Maintaining healthy kidneys: the keys to renal health

March 24, 2023

If you have kidney disease or are at risk for it, the most important thing to know is this: You can take steps to help slow down the progression of kidney disease and keep yourself as healthy as possible. In addition, there are some simple things you can do to support your kidneys even if you don't have any symptoms of kidney disease yet. By following these steps and taking care of yourself, your kidneys can stay healthy for years to come!

Kidney basics:

The kidneys are a pair of purplish-brown organs, each about the size of a fist. They're located just below your ribcage on either side of your spine. Your kidneys filter out waste products from your blood and dispose of them through urine for elimination from the body.

Your kidneys also:

  • help maintain electrolyte balance in your blood by regulating salt and potassium levels
  • produce hormones such as erythropoietin (EPO), which stimulates red blood cell production in bone marrow
  • control blood pressure by regulating water content in tissues; 
  • they produce renin, an enzyme that helps regulate blood volume by controlling salt balance
  • kidneys secrete renin-angiotensin system modulators like kallikrein protease inhibitors (KPIs), which prevent clotting at sites where tissue injury occurs during surgery or trauma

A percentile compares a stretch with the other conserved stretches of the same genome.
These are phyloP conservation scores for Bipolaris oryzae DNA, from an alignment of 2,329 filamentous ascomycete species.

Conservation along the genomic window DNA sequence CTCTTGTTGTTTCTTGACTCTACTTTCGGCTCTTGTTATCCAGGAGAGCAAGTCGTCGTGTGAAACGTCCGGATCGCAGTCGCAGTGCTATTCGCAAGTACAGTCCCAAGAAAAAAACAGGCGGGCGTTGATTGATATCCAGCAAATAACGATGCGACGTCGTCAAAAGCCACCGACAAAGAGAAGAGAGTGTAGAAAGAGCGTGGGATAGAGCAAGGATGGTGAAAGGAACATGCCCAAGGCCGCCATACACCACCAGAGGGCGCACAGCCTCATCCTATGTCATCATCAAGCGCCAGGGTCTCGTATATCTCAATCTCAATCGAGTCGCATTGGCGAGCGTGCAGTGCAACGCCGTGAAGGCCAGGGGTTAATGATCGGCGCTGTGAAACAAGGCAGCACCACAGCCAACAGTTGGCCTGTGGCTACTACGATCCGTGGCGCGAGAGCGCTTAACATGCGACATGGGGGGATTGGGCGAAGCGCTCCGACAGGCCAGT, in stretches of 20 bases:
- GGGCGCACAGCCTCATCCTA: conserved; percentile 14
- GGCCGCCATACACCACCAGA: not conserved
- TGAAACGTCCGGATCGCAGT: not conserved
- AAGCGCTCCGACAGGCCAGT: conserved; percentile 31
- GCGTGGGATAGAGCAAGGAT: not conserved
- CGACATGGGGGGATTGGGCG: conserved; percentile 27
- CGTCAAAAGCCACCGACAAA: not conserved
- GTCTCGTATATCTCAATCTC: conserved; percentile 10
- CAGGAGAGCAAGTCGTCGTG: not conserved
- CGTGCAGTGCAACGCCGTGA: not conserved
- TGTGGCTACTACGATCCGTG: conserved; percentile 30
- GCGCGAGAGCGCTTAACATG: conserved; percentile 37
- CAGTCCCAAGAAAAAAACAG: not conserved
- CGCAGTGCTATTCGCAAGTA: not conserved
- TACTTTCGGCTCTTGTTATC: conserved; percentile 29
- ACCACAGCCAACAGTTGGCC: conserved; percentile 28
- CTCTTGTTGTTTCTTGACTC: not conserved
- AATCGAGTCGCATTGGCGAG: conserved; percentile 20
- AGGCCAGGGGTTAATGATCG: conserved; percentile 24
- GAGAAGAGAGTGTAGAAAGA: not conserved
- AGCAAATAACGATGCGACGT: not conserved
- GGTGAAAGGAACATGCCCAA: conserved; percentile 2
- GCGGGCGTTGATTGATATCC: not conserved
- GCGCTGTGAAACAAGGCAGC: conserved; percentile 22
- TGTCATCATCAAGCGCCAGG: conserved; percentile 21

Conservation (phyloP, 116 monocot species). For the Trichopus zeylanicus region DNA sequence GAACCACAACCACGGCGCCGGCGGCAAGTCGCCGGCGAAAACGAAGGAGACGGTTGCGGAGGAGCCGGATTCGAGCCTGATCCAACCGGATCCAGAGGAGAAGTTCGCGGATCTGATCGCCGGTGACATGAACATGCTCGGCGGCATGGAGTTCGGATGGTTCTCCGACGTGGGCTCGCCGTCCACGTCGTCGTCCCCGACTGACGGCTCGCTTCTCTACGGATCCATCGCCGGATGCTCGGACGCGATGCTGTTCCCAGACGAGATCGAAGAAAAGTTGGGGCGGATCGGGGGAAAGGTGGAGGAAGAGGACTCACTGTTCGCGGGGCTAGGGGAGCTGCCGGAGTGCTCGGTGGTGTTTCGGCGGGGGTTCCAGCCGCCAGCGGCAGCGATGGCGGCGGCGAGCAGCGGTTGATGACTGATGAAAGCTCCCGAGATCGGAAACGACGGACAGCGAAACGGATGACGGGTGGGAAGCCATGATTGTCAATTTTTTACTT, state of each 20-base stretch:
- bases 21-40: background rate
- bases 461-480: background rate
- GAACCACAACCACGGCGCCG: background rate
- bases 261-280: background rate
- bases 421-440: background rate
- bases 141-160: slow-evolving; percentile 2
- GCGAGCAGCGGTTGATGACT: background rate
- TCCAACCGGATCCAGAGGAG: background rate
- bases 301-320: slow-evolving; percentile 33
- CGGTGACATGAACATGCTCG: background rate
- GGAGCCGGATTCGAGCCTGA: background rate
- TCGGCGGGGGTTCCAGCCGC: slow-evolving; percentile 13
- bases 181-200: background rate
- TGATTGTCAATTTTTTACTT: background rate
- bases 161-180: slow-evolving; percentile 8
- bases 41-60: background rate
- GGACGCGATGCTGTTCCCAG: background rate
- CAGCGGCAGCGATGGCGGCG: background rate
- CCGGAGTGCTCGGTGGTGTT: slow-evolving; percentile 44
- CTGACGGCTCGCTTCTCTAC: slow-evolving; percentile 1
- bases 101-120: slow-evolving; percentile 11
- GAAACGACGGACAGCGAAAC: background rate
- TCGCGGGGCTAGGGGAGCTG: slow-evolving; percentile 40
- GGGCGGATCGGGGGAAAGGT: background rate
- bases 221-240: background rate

Keeping yourself healthy is the best way to ensure that your kidneys stay healthy as well:

  • Eat a healthy diet. A high-protein and low-sodium diet is best for the kidneys.
  • Exercise regularly, but not excessively (exercise can be harmful to your kidneys if you overdo it).
  • Get regular checkups from your doctor, especially if you have a family history of kidney disease or diabetes mellitus (high blood sugar).

Do not smoke:

Smoking is bad for your health in many ways, but it can also be harmful to your kidneys. Cigarette smoke damages the blood vessels that supply your kidneys and can contribute to chronic kidney disease.

Smoking is associated with an increased risk of kidney stones and high blood pressure (hypertension), which can also contribute to kidney disease.

Limit alcohol consumption to two drinks per day for men and one drink per day for women:

  • Limit alcohol consumption to two drinks per day for men and one drink per day for women.
  • Avoid heavy drinking (4+ drinks in one sitting), which can damage the kidneys and cause high blood pressure, dehydration, nausea and vomiting.